Caution needed when rights infringed

One of the fundamental planks of various statutes and conventions which make up New Zealand’s constitution is the concept of the rule of law — put simply, that the law applies to everyone, with neither fear nor favour.

Mostly, that is what happens. But there are a few outliers and one of those happens to be Parliament.

New Zealand has a Bill of Rights, 1990 legislation which builds on centuries of human rights law brought to its far-flung colony by the British.

In theory, all New Zealand law should comply with the Bill of Rights, and one of the Attorney-general’s jobs is to scrutinise all laws Parliament is about to pass to see if they do indeed pass that test.

Occasionally they do not, and the AG will tell Parliament so ... but Parliament has no obligation whatsoever to follow that advice. Such laws — the law change which banned prisoners from voting being a prime example — will be passed, often with the government’s legal adviser who highlighted their inconsistency with the Bill of Rights voting for them.

The wiggle room Parliament leaves itself which allows this is the "justifiable limitation" loophole, whereby it convinces itself that even though what most would consider a fundamental human right is being breached, the law change is important enough for that not to be a consideration.

That caveat is about to be deployed again, as Parliament prepares to consider a law change which proposes to ban gang patches and stop gang members from associating with each other.

Mark Mitchell. PHOTO: SUPPLIED
Mark Mitchell. PHOTO: SUPPLIED
The justification offered by Police Minister Mark Mitchell for this is that "for too long gangs have been allowed to behave as if they are above the law", which is more than a little ironic as the government will almost certainly have to behave as if they are above the law to pass the legislation.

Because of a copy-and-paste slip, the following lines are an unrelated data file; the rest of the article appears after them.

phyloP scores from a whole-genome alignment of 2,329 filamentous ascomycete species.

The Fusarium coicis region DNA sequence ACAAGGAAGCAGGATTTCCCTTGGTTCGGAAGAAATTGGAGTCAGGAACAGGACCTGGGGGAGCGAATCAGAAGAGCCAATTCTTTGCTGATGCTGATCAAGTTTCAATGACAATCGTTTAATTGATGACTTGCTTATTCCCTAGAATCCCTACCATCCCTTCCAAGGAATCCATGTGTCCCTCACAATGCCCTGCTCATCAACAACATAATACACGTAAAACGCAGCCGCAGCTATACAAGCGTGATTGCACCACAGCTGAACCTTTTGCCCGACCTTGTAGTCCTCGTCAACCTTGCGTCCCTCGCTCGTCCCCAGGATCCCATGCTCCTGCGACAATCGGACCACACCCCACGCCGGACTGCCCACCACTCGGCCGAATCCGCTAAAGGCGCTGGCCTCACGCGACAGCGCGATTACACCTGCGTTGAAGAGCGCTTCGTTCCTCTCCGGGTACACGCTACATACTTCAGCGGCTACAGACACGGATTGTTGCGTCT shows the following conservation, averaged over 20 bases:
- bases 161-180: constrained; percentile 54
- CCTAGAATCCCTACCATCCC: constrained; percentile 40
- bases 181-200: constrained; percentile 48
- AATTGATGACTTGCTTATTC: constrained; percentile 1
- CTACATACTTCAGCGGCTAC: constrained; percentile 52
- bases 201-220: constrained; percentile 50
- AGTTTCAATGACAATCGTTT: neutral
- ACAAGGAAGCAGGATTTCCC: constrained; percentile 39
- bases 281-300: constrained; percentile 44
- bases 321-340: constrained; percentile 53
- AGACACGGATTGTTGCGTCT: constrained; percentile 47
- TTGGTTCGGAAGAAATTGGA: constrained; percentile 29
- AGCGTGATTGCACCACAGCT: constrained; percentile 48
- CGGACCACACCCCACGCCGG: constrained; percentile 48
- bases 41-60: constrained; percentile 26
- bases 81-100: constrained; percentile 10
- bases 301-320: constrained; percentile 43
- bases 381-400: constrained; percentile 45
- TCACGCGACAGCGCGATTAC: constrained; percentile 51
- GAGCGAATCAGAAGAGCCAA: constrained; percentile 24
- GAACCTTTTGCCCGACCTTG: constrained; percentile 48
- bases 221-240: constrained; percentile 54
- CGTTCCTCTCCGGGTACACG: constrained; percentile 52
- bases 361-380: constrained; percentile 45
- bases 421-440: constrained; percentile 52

Among the rights guaranteed by the Bill of Rights are the freedom of expression, freedom of peaceful assembly and freedom of movement. It is very difficult to see how the government can frame a Bill in line with the coalition party’s campaign rhetoric which will not in some way compromise any or all of those freedoms.

New Zealand has been down this path before, when Whanganui attempted to pass a bylaw to ban gang patches being worn on its streets and the High Court then found that such a law change would likely breach the Bill of Rights.

The potential for police overreach of their powers if such laws are passed is a real one. The New South Wales ombudsman reviewed that state’s non-consorting laws in 2016 and found that they were being used in many situations other than policing organised crime, which is what they were created to tackle. The state’s Law Enforcement Conduct Commission carried out a similar exercise last year and found that the problem had persisted.

Although there is as yet no draft Bill to examine, it is difficult to conceive of any language or phrasing which will not see the courts take a similar view of any eventual law change.

Another of those fundamental planks is the concept of parliamentary sovereignty — essentially, that Parliament is top of the legal tree and what it says goes. Judges have no ability to strike down a law which they believe likely breaches the Bill of Rights, and in the past have had to rely on the formula that Parliament must have known about the issue and decided to pass it anyway, so it must be the law.

This has dissatisfied legal academics for decades and the previous government went some way to changing the law in this area, permitting judges to issue a declaration that a law is inconsistent with the Bill of Rights, a statement which requires Parliament to reconsider if that was what it really intended to do.

Assuming the proposed law is passed, and assuming it is challenged, that is likely what will happen. And almost certainly, assuming that some combination of the present governing coalition remains in power, Parliament will ratify its rights-infringing legislation because it prefers the politics of being tough on crime to the politics of defending the human rights of gang members.

We understand, and in many ways applaud, what the government is trying to do. Gangs are undesirable organisations and many commit indefensible criminal acts: they are rightly deplored.

But like it or not, rights legislation applies to everyone and those rights should only be circumscribed in the direst emergency — and it is hard to see what has fundamentally changed in recent times, given gangs have been with us for decades, to meet that threshold.